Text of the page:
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As we develop more tunes in the lab for these awesome new models, we thought it would be a fun and hopefully informative opportunity to share some methods we use to source out where the stock ECU has a lock on your fueling and where it doesn't, and develop street-legal maps around those areas so that we can not only provide RACE maps that cover the entire range, but also what we call STREET maps as well for those of you who wish to benefit from the power gains of an affordable aftermarket tuner like a Powercommander V, but stay compliant with sound, exhaust, and tuning regulations. Primarily we are addressing the 790 LC8c engines in this article.

If you already know what closed loop is or means, skip the next two paragraphs. If you want to know how your ECU (basically) works in regards to fueling the engine, read on and hopefully we can explain it in a way that makes sense along with the graphs we have included. Bottom line, if it weren't for ever expanding emissions regulations, you might possibly see more carburetors still on the market today. Not that they are better than fuel injection whatsoever in efficiency and power, but the switch to fuel injection can be a large contribution to the (also) ever expanding price tags of newer and newer models. The reason for which has been largely driven by emissions standards requiring real time tuning of certain portions of the map while the bike is in operation. This is where 'closed-loop' comes into play and it is where the powers that be at the emissions regulations offices say what part of your map needs to be compliant.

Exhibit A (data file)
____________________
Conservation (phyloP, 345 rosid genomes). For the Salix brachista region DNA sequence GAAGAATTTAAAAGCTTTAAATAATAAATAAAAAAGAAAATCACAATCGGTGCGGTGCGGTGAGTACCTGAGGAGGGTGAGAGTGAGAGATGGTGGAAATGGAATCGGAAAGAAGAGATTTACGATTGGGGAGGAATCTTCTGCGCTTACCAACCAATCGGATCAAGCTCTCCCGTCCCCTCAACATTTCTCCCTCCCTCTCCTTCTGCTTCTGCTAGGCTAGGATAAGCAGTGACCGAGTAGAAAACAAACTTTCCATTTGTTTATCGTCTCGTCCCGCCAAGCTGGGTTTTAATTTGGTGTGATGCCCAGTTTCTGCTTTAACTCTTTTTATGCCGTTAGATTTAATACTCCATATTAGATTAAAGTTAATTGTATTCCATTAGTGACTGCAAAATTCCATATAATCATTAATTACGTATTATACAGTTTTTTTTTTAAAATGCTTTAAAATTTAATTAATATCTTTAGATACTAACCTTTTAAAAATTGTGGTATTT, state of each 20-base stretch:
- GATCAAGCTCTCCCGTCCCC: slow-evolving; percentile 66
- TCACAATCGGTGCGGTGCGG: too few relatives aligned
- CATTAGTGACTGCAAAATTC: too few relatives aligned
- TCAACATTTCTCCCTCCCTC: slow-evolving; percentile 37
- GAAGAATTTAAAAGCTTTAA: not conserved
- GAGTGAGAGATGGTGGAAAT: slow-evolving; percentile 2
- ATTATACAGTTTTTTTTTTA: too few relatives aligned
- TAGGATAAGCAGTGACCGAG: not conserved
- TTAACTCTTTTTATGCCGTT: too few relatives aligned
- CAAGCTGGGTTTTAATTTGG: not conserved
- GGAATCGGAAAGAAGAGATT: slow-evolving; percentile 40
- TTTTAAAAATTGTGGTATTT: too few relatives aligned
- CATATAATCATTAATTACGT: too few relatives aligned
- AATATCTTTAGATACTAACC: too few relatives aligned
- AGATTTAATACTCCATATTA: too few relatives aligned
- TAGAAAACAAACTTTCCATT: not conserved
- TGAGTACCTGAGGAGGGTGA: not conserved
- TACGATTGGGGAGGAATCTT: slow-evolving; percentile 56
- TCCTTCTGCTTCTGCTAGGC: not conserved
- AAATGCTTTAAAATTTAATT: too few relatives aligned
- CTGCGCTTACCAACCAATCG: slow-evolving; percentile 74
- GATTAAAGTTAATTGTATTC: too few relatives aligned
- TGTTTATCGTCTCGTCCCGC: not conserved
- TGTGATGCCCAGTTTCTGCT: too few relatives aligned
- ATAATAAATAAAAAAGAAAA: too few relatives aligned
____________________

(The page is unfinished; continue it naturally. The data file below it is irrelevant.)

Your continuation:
The term 'Close Loop' mainly identifies the portion of your map that is required to meet strict emissions standards and constantly try to keep the motorcycle at a stoichiometric air fuel ratio of 14.7:1 primarily using the narrow band O2 sensors to indicate what is happening after combustion in the cylinder. These are those little spark plug looking things in the header tubes with wires disappearing up into the abyss that is the web of wires in the middle of your bike. For simplicity, this section is largely driven by throttle position and RPM and on the 790 covers a much larger portion of the fuel map than many of the other models KTM offers, most likely due to new models having to struggle with the newer and very restrictive Euro 5 standards. Unfortunately for the rider, 14.7:1 AFR robs allot of potential horsepower, causes excessive heat and can make the engine run jerky and lean feeling.

On most other KTM models, closed-loop is primarily from 0-20% throttle and 0-5000 RPM but the 790 is much more expansive than ever, prompting some research as to where exactly it is lurking about before developing performance maps for our customers. In order to identify this, we must perform some creative digging and a dynamometer is an incredible tool for just this task if you know how to use one, (and have the space, bank account and means to own and operate one) and searching out closed-loop and where it has a grasp and where it doesn't is a bit like playing a game of Battleship (I think I just dated myself). You need to hunt around a bit and see where the hits and misses are.